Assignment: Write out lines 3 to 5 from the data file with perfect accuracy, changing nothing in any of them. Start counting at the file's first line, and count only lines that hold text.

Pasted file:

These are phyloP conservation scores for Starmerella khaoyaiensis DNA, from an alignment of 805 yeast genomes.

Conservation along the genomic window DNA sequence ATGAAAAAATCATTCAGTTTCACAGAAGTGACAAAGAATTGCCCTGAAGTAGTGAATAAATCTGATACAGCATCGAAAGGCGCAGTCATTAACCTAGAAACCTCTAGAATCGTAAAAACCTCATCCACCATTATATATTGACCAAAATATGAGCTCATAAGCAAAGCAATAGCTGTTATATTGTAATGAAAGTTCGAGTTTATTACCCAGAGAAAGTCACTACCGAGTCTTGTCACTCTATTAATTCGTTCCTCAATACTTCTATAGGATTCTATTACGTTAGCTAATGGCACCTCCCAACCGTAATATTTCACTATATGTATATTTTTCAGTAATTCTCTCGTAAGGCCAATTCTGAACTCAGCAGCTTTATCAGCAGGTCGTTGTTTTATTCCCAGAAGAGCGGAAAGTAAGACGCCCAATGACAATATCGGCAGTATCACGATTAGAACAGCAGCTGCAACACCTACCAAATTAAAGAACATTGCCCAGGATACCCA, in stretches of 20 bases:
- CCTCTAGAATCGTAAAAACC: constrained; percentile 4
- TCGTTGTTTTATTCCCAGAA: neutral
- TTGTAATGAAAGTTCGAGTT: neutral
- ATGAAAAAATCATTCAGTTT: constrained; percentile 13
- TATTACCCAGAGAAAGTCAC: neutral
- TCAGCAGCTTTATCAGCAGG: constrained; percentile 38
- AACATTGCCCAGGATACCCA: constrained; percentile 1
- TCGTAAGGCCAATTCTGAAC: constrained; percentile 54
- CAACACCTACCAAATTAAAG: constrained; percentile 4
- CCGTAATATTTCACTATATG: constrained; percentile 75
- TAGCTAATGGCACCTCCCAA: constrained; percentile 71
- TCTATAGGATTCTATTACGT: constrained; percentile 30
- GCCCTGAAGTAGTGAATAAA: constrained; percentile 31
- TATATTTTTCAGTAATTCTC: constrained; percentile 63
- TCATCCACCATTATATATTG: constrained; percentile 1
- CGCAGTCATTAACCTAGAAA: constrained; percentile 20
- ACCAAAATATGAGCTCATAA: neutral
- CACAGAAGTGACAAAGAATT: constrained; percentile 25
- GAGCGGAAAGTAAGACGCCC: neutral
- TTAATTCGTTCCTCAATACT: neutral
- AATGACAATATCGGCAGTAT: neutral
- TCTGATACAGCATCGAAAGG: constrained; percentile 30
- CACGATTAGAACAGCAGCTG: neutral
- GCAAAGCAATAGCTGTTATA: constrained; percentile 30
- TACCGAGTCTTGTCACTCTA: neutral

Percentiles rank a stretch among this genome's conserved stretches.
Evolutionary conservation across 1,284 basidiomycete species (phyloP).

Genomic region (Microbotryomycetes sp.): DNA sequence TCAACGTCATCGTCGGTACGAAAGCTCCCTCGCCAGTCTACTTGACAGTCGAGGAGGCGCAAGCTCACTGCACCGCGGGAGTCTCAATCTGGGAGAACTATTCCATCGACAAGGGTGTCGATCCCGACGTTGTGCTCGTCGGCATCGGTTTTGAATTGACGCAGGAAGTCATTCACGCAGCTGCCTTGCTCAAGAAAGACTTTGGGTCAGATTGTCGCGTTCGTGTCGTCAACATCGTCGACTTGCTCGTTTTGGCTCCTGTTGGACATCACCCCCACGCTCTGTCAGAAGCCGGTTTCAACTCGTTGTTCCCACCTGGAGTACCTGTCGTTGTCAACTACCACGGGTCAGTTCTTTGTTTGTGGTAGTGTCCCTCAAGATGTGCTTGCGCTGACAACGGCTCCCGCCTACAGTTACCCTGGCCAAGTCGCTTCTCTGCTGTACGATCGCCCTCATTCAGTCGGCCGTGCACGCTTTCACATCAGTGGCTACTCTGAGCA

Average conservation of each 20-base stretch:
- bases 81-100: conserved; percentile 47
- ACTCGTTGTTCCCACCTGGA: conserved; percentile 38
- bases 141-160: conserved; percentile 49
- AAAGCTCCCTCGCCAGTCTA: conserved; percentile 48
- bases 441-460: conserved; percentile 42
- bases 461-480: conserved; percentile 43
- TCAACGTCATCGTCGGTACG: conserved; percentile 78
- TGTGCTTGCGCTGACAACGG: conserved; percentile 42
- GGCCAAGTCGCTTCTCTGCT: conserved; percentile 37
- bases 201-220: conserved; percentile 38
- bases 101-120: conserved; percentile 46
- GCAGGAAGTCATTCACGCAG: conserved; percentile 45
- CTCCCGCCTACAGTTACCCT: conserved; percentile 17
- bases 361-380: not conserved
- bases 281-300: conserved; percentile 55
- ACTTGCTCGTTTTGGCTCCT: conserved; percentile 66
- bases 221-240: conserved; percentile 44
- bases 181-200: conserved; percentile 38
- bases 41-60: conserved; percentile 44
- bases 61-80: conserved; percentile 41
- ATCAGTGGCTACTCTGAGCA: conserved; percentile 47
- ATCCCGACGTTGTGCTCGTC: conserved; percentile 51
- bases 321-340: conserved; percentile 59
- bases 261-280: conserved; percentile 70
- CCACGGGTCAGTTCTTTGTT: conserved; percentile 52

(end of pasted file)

- CCTCTAGAATCGTAAAAACC: constrained; percentile 4
- TCGTTGTTTTATTCCCAGAA: neutral
- TTGTAATGAAAGTTCGAGTT: neutral